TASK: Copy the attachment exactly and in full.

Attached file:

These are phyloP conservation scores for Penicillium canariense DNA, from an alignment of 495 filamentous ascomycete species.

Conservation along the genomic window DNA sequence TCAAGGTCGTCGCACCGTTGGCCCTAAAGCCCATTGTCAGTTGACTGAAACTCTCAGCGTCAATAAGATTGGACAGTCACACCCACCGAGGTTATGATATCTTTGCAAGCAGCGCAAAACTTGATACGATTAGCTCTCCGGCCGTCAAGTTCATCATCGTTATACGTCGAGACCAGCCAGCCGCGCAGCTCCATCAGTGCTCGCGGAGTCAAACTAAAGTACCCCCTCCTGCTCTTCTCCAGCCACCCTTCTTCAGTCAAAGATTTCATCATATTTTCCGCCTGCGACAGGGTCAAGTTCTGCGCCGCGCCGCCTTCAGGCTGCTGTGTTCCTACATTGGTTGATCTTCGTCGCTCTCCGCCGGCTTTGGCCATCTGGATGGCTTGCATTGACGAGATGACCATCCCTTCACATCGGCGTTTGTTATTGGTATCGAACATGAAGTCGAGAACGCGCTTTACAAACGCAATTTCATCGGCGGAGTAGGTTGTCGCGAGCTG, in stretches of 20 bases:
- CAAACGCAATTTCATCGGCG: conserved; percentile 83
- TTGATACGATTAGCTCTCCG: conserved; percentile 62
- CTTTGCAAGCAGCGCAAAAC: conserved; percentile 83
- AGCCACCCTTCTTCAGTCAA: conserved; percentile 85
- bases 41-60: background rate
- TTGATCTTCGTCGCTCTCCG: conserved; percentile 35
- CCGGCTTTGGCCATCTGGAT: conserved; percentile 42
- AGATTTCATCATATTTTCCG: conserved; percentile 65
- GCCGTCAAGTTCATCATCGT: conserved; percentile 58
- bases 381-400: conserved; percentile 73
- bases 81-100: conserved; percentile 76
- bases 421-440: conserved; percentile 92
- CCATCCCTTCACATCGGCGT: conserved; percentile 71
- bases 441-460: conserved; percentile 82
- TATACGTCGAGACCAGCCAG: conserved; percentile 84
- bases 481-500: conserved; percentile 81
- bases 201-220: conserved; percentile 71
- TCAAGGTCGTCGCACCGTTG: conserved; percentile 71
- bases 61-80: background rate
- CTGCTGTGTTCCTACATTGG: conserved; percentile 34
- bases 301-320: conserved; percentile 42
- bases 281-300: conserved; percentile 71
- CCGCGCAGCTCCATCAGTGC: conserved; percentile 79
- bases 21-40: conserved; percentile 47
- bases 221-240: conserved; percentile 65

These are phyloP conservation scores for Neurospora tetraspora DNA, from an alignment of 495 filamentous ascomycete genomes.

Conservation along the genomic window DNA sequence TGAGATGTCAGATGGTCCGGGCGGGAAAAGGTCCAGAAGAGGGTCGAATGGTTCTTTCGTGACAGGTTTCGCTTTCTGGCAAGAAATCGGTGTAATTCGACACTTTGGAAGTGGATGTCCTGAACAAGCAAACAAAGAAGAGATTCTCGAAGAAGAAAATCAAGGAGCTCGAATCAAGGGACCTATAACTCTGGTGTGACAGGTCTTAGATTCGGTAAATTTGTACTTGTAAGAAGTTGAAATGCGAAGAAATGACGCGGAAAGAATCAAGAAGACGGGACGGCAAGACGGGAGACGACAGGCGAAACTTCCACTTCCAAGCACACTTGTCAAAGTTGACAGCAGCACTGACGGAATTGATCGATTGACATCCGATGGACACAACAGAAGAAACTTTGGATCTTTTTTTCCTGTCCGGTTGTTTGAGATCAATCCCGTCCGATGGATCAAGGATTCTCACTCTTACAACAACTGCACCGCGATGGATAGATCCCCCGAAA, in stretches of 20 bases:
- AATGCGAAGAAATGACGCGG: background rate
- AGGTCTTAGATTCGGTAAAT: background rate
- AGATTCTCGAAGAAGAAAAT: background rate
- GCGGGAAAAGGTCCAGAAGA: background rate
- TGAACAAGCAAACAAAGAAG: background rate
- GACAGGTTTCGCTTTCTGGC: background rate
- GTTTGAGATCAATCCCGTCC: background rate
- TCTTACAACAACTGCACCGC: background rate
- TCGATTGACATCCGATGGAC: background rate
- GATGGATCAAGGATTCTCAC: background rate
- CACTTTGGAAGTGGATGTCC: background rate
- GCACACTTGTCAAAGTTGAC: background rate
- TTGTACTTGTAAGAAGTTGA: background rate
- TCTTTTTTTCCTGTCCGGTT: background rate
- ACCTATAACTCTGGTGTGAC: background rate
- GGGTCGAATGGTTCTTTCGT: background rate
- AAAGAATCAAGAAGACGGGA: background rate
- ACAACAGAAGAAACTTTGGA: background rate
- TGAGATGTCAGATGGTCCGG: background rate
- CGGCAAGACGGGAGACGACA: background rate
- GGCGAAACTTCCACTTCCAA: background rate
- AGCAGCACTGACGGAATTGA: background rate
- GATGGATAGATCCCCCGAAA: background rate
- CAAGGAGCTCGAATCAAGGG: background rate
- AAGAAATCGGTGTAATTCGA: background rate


These are phyloP conservation scores for Penicillium canariense DNA, from an alignment of 495 filamentous ascomycete species.

Conservation along the genomic window DNA sequence TCAAGGTCGTCGCACCGTTGGCCCTAAAGCCCATTGTCAGTTGACTGAAACTCTCAGCGTCAATAAGATTGGACAGTCACACCCACCGAGGTTATGATATCTTTGCAAGCAGCGCAAAACTTGATACGATTAGCTCTCCGGCCGTCAAGTTCATCATCGTTATACGTCGAGACCAGCCAGCCGCGCAGCTCCATCAGTGCTCGCGGAGTCAAACTAAAGTACCCCCTCCTGCTCTTCTCCAGCCACCCTTCTTCAGTCAAAGATTTCATCATATTTTCCGCCTGCGACAGGGTCAAGTTCTGCGCCGCGCCGCCTTCAGGCTGCTGTGTTCCTACATTGGTTGATCTTCGTCGCTCTCCGCCGGCTTTGGCCATCTGGATGGCTTGCATTGACGAGATGACCATCCCTTCACATCGGCGTTTGTTATTGGTATCGAACATGAAGTCGAGAACGCGCTTTACAAACGCAATTTCATCGGCGGAGTAGGTTGTCGCGAGCTG, in stretches of 20 bases:
- CAAACGCAATTTCATCGGCG: conserved; percentile 83
- TTGATACGATTAGCTCTCCG: conserved; percentile 62
- CTTTGCAAGCAGCGCAAAAC: conserved; percentile 83
- AGCCACCCTTCTTCAGTCAA: conserved; percentile 85
- bases 41-60: background rate
- TTGATCTTCGTCGCTCTCCG: conserved; percentile 35
- CCGGCTTTGGCCATCTGGAT: conserved; percentile 42
- AGATTTCATCATATTTTCCG: conserved; percentile 65
- GCCGTCAAGTTCATCATCGT: conserved; percentile 58
- bases 381-400: conserved; percentile 73
- bases 81-100: conserved; percentile 76
- bases 421-440: conserved; percentile 92
- CCATCCCTTCACATCGGCGT: conserved; percentile 71
- bases 441-460: conserved; percentile 82
- TATACGTCGAGACCAGCCAG: conserved; percentile 84
- bases 481-500: conserved; percentile 81
- bases 201-220: conserved; percentile 71
- TCAAGGTCGTCGCACCGTTG: conserved; percentile 71
- bases 61-80: background rate
- CTGCTGTGTTCCTACATTGG: conserved; percentile 34
- bases 301-320: conserved; percentile 42
- bases 281-300: conserved; percentile 71
- CCGCGCAGCTCCATCAGTGC: conserved; percentile 79
- bases 21-40: conserved; percentile 47
- bases 221-240: conserved; percentile 65

These are phyloP conservation scores for Neurospora tetraspora DNA, from an alignment of 495 filamentous ascomycete genomes.

Conservation along the genomic window DNA sequence TGAGATGTCAGATGGTCCGGGCGGGAAAAGGTCCAGAAGAGGGTCGAATGGTTCTTTCGTGACAGGTTTCGCTTTCTGGCAAGAAATCGGTGTAATTCGACACTTTGGAAGTGGATGTCCTGAACAAGCAAACAAAGAAGAGATTCTCGAAGAAGAAAATCAAGGAGCTCGAATCAAGGGACCTATAACTCTGGTGTGACAGGTCTTAGATTCGGTAAATTTGTACTTGTAAGAAGTTGAAATGCGAAGAAATGACGCGGAAAGAATCAAGAAGACGGGACGGCAAGACGGGAGACGACAGGCGAAACTTCCACTTCCAAGCACACTTGTCAAAGTTGACAGCAGCACTGACGGAATTGATCGATTGACATCCGATGGACACAACAGAAGAAACTTTGGATCTTTTTTTCCTGTCCGGTTGTTTGAGATCAATCCCGTCCGATGGATCAAGGATTCTCACTCTTACAACAACTGCACCGCGATGGATAGATCCCCCGAAA, in stretches of 20 bases:
- AATGCGAAGAAATGACGCGG: background rate
- AGGTCTTAGATTCGGTAAAT: background rate
- AGATTCTCGAAGAAGAAAAT: background rate
- GCGGGAAAAGGTCCAGAAGA: background rate
- TGAACAAGCAAACAAAGAAG: background rate
- GACAGGTTTCGCTTTCTGGC: background rate
- GTTTGAGATCAATCCCGTCC: background rate
- TCTTACAACAACTGCACCGC: background rate
- TCGATTGACATCCGATGGAC: background rate
- GATGGATCAAGGATTCTCAC: background rate
- CACTTTGGAAGTGGATGTCC: background rate
- GCACACTTGTCAAAGTTGAC: background rate
- TTGTACTTGTAAGAAGTTGA: background rate
- TCTTTTTTTCCTGTCCGGTT: background rate
- ACCTATAACTCTGGTGTGAC: background rate
- GGGTCGAATGGTTCTTTCGT: background rate
- AAAGAATCAAGAAGACGGGA: background rate
- ACAACAGAAGAAACTTTGGA: background rate
- TGAGATGTCAGATGGTCCGG: background rate
- CGGCAAGACGGGAGACGACA: background rate
- GGCGAAACTTCCACTTCCAA: background rate
- AGCAGCACTGACGGAATTGA: background rate
- GATGGATAGATCCCCCGAAA: background rate
- CAAGGAGCTCGAATCAAGGG: background rate
- AAGAAATCGGTGTAATTCGA: background rate